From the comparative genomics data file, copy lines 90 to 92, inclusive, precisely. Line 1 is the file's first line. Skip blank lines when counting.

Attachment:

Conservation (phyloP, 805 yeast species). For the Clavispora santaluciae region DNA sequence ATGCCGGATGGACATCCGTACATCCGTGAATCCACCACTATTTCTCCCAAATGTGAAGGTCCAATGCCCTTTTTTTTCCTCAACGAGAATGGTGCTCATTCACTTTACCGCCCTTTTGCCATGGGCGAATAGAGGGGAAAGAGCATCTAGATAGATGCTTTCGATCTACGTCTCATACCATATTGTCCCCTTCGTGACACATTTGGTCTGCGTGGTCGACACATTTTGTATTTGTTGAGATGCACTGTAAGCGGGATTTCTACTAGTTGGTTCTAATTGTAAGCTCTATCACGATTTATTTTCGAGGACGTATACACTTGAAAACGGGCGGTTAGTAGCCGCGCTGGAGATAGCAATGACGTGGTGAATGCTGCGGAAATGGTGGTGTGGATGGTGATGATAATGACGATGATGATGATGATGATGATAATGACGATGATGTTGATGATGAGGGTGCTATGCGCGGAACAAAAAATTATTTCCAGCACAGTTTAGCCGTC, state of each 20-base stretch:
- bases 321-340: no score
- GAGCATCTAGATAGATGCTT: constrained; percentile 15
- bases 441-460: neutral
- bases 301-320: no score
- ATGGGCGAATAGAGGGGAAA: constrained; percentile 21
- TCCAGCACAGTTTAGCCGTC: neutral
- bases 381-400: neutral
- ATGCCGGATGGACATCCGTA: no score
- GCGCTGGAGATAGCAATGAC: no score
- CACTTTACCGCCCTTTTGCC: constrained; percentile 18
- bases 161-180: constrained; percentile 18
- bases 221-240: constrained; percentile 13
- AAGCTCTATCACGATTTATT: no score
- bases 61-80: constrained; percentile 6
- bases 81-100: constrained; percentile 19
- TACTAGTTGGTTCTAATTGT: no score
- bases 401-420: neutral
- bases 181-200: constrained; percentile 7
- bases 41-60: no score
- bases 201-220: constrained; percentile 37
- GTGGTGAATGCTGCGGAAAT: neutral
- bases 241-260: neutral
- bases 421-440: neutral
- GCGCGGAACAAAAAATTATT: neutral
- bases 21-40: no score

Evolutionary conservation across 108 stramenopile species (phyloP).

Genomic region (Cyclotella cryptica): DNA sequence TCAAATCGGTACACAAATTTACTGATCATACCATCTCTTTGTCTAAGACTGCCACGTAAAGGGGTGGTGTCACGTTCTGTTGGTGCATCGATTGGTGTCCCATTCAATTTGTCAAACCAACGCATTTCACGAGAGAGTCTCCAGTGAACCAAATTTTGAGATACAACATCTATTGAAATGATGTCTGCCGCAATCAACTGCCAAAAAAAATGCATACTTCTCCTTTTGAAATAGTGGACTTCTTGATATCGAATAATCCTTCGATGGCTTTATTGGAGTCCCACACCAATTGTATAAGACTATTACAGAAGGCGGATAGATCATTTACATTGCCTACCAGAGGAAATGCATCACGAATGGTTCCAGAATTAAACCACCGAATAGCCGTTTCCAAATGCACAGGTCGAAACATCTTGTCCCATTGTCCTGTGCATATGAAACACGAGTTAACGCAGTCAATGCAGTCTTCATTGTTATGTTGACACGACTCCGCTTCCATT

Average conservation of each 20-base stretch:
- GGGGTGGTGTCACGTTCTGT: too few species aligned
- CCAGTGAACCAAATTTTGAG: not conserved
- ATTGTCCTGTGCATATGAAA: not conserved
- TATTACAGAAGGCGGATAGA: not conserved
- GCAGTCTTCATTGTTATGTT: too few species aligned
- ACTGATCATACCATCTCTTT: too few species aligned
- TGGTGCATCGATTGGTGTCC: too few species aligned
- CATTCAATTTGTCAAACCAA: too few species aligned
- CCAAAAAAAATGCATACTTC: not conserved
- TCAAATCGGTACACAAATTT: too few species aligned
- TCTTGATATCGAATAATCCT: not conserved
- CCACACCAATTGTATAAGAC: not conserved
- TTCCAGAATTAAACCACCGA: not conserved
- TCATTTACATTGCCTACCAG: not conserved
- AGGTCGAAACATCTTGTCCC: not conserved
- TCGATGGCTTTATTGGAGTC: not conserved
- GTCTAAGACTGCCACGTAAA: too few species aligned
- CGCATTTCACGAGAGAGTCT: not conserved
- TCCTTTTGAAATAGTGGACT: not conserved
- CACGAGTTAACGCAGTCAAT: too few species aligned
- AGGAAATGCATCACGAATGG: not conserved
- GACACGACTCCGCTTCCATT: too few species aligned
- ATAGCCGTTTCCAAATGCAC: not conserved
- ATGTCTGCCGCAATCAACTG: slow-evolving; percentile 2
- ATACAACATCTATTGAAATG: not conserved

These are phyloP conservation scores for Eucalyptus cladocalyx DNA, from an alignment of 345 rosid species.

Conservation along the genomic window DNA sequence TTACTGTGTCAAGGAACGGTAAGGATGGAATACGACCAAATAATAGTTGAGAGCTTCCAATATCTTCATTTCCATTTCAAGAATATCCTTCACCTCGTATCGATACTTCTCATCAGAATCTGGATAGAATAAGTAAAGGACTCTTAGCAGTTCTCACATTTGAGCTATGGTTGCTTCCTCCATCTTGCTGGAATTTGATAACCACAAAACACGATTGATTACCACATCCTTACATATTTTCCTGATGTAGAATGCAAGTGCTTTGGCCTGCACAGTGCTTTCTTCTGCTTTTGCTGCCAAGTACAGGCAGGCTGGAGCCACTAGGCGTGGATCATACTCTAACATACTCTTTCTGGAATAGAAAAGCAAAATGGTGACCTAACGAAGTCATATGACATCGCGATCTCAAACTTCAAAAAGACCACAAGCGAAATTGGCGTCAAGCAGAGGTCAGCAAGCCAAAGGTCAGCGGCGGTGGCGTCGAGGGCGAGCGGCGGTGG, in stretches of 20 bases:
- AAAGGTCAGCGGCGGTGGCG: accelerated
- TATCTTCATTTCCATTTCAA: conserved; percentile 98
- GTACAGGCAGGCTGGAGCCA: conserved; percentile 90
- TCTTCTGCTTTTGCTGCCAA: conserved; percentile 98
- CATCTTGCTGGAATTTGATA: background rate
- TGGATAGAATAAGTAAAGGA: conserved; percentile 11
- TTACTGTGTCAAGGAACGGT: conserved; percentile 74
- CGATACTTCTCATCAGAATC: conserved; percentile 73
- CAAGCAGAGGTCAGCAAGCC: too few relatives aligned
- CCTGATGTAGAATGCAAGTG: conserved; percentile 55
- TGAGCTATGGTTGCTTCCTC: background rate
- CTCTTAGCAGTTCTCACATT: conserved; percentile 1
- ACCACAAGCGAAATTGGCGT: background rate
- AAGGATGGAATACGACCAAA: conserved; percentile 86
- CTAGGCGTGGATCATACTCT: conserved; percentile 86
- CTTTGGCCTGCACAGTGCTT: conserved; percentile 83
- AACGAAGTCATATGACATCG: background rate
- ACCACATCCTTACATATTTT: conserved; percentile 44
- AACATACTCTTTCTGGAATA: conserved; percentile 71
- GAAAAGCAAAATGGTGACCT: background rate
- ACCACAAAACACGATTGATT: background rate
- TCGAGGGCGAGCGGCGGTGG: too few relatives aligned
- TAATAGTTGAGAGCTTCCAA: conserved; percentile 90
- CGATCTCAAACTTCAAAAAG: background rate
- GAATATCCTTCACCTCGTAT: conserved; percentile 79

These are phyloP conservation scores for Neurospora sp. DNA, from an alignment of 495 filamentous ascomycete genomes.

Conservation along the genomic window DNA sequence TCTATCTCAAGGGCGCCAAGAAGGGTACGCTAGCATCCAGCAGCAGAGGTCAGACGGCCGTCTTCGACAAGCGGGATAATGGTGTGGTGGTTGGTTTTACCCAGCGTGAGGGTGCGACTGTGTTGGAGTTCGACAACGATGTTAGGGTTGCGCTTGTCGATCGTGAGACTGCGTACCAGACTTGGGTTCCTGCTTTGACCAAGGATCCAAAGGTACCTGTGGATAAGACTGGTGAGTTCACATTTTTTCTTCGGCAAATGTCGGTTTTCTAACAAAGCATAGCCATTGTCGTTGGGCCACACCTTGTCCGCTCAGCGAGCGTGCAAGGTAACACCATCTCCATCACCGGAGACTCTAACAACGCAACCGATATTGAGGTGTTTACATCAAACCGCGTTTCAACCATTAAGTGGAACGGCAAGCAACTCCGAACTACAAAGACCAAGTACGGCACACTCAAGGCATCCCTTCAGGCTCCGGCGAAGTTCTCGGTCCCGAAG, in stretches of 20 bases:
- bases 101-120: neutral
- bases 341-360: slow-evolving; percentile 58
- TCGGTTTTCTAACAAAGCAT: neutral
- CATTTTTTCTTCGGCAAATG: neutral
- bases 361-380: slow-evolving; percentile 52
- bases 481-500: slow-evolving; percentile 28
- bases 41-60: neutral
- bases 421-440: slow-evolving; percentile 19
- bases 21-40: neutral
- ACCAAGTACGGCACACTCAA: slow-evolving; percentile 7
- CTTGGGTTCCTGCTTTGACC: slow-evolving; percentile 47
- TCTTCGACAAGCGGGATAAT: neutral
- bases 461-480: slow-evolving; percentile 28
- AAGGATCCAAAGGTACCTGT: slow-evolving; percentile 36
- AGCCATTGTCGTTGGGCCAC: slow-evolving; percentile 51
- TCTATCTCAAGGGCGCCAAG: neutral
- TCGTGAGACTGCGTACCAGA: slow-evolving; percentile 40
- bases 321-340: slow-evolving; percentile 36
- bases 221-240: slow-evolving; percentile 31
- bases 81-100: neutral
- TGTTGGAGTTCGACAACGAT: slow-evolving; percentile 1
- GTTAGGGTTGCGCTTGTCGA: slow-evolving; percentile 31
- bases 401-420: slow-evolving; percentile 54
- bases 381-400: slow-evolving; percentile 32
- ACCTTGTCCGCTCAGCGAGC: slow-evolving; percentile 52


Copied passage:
- bases 41-60: neutral
- bases 421-440: slow-evolving; percentile 19
- bases 21-40: neutral